PAGE # 36
10:20 am

There was some confusion in the hospital lobby while we waited for Kendra's husband, Johnny, to come get us.  I'm not sure how we ended up in a small office with the head of hospital security, but the man was less helpful than a blade of grass.  Did we approach the security office ourselves?  Did the security guard question us on his own accord?  Tom, too, cannot remember the exact cause of this "detainment," but Johnny appeared in the midst of us trying to explain our situation to the officer, and we soon found ourselves in an elevator.

The three of us--myself, Tom, and Johnny--we must have had some conversation on the way up to Kendra's floor.  But I cannot recall what we spoke about.  Neither can Tom.  I imagine we asked about Kendra:  how she was doing, how the baby was, that kind of thing.

Although I cannot summon the exact dialogue between us, I do remember how Johnny seemed to me.  He appeared casual, in both demeanor and dress, just as when we had first met him at the attorney's office.  He gave an overall impression of relaxed indifference.  Perhaps he had smoked pot or taken something to calm his nerves?  

The situation we were walking into--the potential separation of a newborn from her very mother--would never be guessed by an outside observer.  If someone had seen us emerge from the elevator, he would not have suspected we were participants in anything out of the ordinary.

We followed Johnny down the hall, hypnotized by the sound of his shoes against the bottoms of his feet.  Flip-Flop. 

The room Kendra was in--I assume it was the room where she delivered the baby--was bright and spacious.  I saw Kendra in the bed.  She was still wearing that grayish blue hospital gown that everybody gets, whether for having a baby or a heart attack.

There were two other adults in the room--a woman and a man--probably in their mid-fifties.  They were Kendra's parents, and I was surprised to meet them, because the social worker had told me only Johnny and a few of Kendra's closest girlfriends would be there.  But there were no friends present, not on this day or the next.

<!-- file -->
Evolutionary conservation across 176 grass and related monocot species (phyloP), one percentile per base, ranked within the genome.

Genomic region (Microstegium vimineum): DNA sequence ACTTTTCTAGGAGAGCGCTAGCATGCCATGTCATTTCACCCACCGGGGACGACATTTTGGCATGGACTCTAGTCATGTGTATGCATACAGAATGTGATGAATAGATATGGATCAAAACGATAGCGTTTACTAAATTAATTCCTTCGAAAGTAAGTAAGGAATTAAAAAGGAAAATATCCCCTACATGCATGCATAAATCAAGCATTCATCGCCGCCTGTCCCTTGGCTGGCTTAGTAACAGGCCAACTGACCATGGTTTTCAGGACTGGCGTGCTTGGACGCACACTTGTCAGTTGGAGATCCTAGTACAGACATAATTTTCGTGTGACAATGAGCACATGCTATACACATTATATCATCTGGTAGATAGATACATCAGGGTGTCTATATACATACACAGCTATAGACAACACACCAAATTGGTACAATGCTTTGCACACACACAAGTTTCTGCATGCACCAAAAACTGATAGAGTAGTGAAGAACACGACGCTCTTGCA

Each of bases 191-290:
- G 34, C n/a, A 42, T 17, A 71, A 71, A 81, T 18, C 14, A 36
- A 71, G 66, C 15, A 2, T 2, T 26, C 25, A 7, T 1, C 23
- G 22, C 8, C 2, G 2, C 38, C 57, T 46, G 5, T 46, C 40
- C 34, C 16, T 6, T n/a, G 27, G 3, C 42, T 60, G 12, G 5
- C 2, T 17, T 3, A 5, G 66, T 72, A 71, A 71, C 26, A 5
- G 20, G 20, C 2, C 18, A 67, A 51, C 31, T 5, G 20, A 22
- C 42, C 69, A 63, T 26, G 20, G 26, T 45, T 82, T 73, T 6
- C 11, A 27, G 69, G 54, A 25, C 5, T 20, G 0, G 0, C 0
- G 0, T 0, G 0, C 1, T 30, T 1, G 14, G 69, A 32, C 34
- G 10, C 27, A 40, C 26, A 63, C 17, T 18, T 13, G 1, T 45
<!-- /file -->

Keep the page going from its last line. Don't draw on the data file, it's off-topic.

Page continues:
Tom says I went straight over to Kendra, while he first shook hands with her parents.

The baby was in a bassinet.  She was located next to Kendra's bedside, and I was able to greet Kendra and the baby simultaneously.  This was a relief.  If the baby had been on the other side of the room, I probably would have gone to Kendra first, and then felt bad for neglecting the baby.

The atmosphere was not uncomfortable.  It was actually kind of pleasant.

I attribute this surprising discovery--that we recall feeling mostly normal and okay despite our bizarre circumstances--to the fact that we probably were completely out of touch with our feelings.  The whole encounter was outside the realm of our normal experience.  The fact that we remember feeling normal, probably has less to do with how we actually felt, and more to do with an utter lack of self-awareness that day.

In contrast, I usually balance social interaction with a high level of introspection.  My cognitive style, as I experience it, is that I engage others in a variety of social settings, and at the same time, I am exquisitely aware of my own emotional state.  I also tend to notice subtle cues from others.  And I am able to juggle all these tasks simultaneously; that is, I can participate in an event while attending to my own psychological reaction to the environment and its dynamics.  Furthermore, I'm typically aware of the feeling states of others.

Of course, being able to attend to multiple phenomena--both interpersonal and intrapersonal--demands a level of knowing what to expect in a given social encounter.  

Consider the following examples:  

If I am driving along a familiar route, I don't need to attend strictly to the demands of the task at hand.  I can attend to other things too.  Perhaps you're my passenger and we're talking about dinner or a mutual friend or even my next blog post.  I can engage in a significant conversation with you, and intuitively grasp your feelings about it, even with my eye on the road ahead.  I manage to arrive at our destination safely, because I already know the way. 

On the other hand, if I am met with a detour and have to travel a completely unfamiliar route, I am less likely to be attending to anything other than the road before me.  Since I do not know what to expect, and the way is unknown to me, my attention is likely focused solely on driving.  I'm probably not thinking about much else, let alone talking to anyone in the passenger seat.